Sacred Texts  Christianity  Early Church Fathers  Index  Previous  Next 

Chapter 3.—Happiness is in the Enjoyment of Man’s Chief Good.  Two Conditions of the Chief Good:  1st, Nothing is Better Than It; 2d, It Cannot Be Lost Against the Will.

4.  How then, according to reason, ought man to live?  We all certainly desire to live happily; and there is no human being but assents to this statement almost before it is made.  But the title happy cannot, in my opinion, belong either to him who has not what he loves, whatever it may be, or to him who has what he loves if it is hurtful or to him who does not love what he has, although it is good in perfection.  For one who seeks what he cannot obtain suffers torture, and one who has got what is not desirable is cheated, and one who does not seek for what is worth seeking for is diseased.  Now in all these cases the mind cannot but be unhappy, and happiness and unhappiness cannot reside at the same time in one man; so in none of these cases can the man be happy.  I find, then, a fourth case, where the happy life exists,—when that which is man’s chief good is both loved and possessed.  For what do we call enjoyment but having at hand the objects of love?  And no one can be happy who does not enjoy what is man’s chief good, nor is there any one who enjoys this who is not happy.  We must then have at hand our chief good, if we think of living happily.

5.  We must now inquire what is man’s chief good, which of course cannot be anything inferior to man himself.  For whoever follows after what is inferior to himself, becomes himself inferior.  But every man is bound to follow what is best.  Wherefore man’s chief good is not inferior to man.  Is it then something similar to man himself?  It must be so, if there is nothing above man which he is capable of enjoying.  But if we find something which is both superior to man, and can be possessed by the man who loves it, who can doubt that in seeking for happiness man should endeavor to reach that which is more excellent than the being who makes the endeavor.  For if happiness consists in the enjoyment of a good than which there is nothing better, which we call the chief good, how can a man be properly called happy who has not yet attained to his chief good? or how can that be the chief good beyond which something better remains for us to arrive at?  Such, then, being the chief good, it must be something which cannot be lost against the will.  For no one can feel confident regarding a good which he knows can be taken from him, although he wishes to keep and cherish it.  But if a man feels no confidence regarding the good which he enjoys, how can he be happy while in such fear of losing it?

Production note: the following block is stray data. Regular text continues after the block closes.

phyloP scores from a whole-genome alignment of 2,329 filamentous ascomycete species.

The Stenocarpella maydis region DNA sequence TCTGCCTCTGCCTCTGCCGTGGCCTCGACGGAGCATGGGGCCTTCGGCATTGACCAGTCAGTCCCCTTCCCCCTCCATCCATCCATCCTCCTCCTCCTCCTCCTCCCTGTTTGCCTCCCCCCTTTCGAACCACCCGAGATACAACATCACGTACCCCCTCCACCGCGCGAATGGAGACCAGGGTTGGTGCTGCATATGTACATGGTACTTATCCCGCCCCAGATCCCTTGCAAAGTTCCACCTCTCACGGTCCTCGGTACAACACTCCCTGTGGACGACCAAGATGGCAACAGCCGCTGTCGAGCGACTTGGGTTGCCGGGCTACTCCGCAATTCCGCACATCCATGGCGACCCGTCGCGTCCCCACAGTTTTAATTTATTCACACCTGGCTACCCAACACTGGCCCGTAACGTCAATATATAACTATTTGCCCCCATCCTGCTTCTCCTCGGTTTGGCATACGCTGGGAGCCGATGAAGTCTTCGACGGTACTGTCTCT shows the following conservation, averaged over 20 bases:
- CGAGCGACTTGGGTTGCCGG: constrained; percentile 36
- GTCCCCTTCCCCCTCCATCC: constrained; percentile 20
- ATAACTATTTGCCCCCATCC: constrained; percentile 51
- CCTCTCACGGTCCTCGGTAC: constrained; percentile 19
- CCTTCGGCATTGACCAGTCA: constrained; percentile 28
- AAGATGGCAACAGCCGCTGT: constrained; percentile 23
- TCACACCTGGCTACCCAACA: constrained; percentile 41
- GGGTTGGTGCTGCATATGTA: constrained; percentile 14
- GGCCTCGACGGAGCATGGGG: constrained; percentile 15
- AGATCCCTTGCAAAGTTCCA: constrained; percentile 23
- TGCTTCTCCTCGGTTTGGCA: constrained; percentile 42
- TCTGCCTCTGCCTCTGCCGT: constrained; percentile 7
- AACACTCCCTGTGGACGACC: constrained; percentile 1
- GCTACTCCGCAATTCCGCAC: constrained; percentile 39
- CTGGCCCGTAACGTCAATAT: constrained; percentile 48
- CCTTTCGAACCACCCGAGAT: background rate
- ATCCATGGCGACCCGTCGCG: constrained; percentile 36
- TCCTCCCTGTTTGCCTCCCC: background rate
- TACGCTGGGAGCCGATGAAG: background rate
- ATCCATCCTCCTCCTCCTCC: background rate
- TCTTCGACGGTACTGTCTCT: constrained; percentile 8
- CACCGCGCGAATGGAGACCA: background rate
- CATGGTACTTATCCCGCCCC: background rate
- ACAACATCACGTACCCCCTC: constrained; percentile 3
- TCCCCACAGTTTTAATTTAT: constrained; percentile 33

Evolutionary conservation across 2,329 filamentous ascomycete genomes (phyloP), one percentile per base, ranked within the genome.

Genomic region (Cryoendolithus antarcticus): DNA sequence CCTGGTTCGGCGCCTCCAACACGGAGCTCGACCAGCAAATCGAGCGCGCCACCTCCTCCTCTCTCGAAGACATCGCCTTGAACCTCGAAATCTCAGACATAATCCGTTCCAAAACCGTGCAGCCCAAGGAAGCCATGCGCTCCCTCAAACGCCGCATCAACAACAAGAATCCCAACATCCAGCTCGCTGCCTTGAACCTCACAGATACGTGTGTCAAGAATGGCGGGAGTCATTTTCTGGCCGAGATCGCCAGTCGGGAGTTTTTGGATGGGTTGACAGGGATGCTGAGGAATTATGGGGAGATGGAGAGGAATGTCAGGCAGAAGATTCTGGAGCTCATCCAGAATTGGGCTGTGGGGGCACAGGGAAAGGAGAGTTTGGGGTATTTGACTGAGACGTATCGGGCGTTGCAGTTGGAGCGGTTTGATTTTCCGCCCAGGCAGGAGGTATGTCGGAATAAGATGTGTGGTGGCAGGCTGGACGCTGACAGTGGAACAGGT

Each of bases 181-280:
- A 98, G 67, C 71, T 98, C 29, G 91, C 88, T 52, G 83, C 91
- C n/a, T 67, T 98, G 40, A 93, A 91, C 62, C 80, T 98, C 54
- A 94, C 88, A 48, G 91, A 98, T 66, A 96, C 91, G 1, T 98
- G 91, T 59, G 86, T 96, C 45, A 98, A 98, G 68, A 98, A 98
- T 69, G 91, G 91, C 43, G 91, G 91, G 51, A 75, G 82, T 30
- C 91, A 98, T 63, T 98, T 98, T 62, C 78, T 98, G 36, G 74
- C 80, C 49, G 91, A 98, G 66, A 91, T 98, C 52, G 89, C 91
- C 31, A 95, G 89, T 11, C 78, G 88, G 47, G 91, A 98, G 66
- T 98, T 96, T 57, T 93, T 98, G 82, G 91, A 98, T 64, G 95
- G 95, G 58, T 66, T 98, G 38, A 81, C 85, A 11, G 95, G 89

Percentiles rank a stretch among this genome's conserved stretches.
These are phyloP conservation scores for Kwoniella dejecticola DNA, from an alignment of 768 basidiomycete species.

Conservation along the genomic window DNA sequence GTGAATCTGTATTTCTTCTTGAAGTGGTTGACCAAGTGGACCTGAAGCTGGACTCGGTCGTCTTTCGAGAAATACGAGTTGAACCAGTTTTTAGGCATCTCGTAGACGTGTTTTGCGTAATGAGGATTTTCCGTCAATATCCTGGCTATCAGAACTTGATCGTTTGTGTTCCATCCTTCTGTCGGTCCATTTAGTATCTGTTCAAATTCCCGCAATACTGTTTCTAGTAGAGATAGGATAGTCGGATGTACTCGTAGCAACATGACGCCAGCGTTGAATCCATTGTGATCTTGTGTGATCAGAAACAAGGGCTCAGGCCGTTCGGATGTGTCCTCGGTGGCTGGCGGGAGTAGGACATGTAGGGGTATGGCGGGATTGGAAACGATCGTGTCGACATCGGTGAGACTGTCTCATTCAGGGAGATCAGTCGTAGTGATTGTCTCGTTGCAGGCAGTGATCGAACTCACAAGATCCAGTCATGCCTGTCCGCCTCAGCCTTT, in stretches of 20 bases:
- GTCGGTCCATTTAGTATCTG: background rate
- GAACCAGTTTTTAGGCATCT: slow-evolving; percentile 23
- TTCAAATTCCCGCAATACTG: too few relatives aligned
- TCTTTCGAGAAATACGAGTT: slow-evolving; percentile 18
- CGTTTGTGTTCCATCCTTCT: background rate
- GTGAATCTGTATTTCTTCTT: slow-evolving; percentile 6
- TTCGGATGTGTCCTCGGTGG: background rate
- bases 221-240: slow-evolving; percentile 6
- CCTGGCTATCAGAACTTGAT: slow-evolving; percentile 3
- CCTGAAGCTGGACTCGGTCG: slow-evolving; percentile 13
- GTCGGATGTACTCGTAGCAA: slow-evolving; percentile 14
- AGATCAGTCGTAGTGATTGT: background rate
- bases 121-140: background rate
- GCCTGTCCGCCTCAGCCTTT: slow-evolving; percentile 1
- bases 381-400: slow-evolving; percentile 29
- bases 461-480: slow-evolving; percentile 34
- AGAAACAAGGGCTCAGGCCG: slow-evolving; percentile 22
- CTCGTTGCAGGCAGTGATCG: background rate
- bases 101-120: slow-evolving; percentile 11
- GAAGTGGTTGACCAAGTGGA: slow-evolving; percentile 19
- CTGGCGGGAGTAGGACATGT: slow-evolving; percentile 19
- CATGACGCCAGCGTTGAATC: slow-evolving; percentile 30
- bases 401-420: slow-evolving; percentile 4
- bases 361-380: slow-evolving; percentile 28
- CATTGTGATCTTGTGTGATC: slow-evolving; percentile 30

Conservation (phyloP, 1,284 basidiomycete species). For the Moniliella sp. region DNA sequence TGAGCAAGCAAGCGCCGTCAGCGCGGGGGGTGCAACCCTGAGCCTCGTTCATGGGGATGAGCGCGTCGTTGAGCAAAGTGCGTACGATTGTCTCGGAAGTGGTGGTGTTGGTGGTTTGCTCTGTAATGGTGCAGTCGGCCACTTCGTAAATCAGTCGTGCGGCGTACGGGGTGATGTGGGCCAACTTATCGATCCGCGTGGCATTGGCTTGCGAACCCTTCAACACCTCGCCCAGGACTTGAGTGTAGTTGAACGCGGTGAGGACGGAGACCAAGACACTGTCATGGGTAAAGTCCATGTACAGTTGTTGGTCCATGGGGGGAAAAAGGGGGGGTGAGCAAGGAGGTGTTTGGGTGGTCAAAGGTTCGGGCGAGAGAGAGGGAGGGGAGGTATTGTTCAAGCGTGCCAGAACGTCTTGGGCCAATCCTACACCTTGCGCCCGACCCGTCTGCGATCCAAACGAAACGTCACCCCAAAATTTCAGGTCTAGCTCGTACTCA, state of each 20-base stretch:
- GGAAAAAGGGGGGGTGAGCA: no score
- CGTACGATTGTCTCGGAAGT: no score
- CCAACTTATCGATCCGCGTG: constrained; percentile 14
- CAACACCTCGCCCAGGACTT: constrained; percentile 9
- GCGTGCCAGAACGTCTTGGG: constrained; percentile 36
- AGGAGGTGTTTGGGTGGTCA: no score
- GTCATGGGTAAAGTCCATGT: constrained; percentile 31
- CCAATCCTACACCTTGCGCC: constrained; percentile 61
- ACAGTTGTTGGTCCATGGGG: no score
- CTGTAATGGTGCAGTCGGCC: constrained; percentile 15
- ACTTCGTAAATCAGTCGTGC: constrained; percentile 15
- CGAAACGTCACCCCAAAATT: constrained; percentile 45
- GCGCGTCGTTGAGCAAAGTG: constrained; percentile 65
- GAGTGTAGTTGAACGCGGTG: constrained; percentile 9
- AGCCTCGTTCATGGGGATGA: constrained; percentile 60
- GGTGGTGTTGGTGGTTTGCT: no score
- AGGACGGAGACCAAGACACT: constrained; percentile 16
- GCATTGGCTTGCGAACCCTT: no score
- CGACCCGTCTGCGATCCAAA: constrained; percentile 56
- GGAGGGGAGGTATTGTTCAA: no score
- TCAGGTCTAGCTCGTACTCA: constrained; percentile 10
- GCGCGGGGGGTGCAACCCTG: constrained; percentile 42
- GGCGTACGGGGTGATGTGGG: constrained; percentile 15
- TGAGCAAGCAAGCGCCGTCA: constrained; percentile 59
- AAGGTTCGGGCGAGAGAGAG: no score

Next: Chapter 4